America’s first forest stewards

A-11 American Indian Forestry

Group walking logging roads. Credit: Sam Beebe
Group walking logging roads. Credit: Sam Beebe

American Indians practiced sustainable forest management before the time of Gifford Pinchot and the USDA Forest Service. Native peoples relied on forests for subsistence and cultural resources, and they actively managed forests for these values. Tribal forestry is still very alive today.

One third of Indian land is forested, a total of 18.6 million acres spread across 36 states. Native Alaskans manage an additional 50 million acres. Tribal forestry provides over 19,000 jobs and about $43 million in annual stumpage returns. Tribal forests are clearly relevant to conservation and natural resource management in the United States.

Native peoples draw on a long-history of land use, traditional ecological knowledge, and oral teachings to sustainably manage forest resources. Some traditional practices are hundreds of years old. Other Tribes adapted traditional practices to new environments. Relocation and treaties with the U.S. government forced many Natives off their ancestral land.

A web of laws and treaties dictate forest management on Tribal lands. Management responsibilities vary from Tribe to Tribe. The Bureau of Indian Affairs (BIA) controlled forest management for decades, often to the exclusion and detriment of Indian land use.

Tribal activists and lawyers pushed for the Indian Self-Determination and Education Assistance Act of 1975. Tribes were empowered to take control of BIA programs (but at the discretion of the U.S. government). Also in 1975, over 60 Tribes and Alaska Native Corporations formed the Intertribal Timber Council to negotiate future forest policies.

Tribes manage forests through a variety of arrangements. About 7% of lands are managed through self-governance, 25% by the BIA, 53% through combined contracts, and the rest by other means. The National Indian Forest Resources Management Act in 1990 and Tribal Forest Protection Act of 2004 further define Tribal rights and outline financial responsibilities of the U.S. government to support Tribal forestry.

Key challenges facing Tribal forestry are conflicts with federal land management agencies and recruitment of Tribal youth. The Intertribal Timber Council and individual Tribes continue developing creative solutions to these barriers.

Tribal foresters proactively manage Indian land to address forest health concerns, such as the risk of crown fires and invasion by non-native species. Other landowners, including the U.S. government, do not always follow suit on adjacent land. Dense and degraded forests abutting Indian land can threaten resources carefully managed by Tribes.

To promote landscape-scale forest management, the Yakama, Colville, Spokane, and Coeur D’Alene Tribes, started the Anchor Forest pilot in Washington State. Goals are to (1) coordinate management across ownership boundaries, (2) provide economic and cultural benefits to local communities, and (3) sustain long-term wood and biomass production. Tribal members and representatives from the Intertribal Timber Council, USDA Forest Service, and Washington Department of Natural Resources formed an oversight committee for the project. Examples of project deliverables are recommendations to develop forest infrastructure (e.g., mills and processing facilities) and valuation of non-market ecosystem services.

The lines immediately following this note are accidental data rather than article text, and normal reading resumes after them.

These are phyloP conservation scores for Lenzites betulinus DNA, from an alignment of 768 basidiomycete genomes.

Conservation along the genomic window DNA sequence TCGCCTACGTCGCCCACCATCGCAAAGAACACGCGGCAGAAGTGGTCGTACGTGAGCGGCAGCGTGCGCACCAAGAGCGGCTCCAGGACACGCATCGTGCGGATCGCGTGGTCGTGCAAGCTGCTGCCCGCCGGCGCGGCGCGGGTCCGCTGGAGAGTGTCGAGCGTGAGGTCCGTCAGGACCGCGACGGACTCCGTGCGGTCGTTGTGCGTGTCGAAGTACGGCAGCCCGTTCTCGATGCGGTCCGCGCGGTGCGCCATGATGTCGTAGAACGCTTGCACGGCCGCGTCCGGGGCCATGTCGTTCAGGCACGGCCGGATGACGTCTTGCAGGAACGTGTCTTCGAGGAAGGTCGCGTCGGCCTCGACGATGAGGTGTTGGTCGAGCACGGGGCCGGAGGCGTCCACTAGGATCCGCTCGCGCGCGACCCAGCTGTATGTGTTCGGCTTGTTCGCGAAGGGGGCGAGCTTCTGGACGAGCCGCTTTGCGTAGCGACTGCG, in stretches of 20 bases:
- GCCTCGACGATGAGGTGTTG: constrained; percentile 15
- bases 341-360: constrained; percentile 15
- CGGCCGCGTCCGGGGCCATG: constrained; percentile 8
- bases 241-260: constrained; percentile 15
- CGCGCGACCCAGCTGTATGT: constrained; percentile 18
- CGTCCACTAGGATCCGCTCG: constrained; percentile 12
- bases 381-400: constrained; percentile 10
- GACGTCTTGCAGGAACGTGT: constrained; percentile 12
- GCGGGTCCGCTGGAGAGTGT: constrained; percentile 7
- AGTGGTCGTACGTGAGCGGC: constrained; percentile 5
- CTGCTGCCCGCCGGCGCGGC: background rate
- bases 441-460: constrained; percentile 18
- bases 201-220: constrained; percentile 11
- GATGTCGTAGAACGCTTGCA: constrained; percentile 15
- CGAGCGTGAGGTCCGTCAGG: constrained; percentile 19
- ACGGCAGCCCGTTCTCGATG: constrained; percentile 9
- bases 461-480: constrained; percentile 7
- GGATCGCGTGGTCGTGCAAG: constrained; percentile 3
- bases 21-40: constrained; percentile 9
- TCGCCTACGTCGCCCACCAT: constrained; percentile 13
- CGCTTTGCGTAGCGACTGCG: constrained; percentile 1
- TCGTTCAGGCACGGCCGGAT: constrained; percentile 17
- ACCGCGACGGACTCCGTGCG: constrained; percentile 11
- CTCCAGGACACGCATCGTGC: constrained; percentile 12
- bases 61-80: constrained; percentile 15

Another focus of tribal foresters is rearing the next generation of foresters. Reservations have high rates of high school dropout and unemployment. Costs and cultural concerns dissuade many youths from pursuing secondary education. In addition, some Tribes have extreme mistrust for education due to historical trauma from American Indian boarding schools in the late 19th and early 20th centuries.

Despite these barriers, Tribes recognize an investment opportunity in their youth. Native enrollment in natural resource fields has increased 19% from 2004 to 2011. Organizations such as the American Indian Science & Engineering Society provide scholarship to Native students, and many Tribes have established colleges on reservation land. Sustainable forest management also ensures that forestry jobs await Native students when they return home.

Organizer Donald Motanic (Intertribal Timber Council) ended the session by encouraging non-Natives to celebrate and learn more about Indian forestry. He quipped, “Nature gave us two eyes and two ears, but only one mouth.” Observing and listening to people from other cultures can reveal new ways of thinking, or old ways of doing that are new to us.

Written by: Megan S. Matonis

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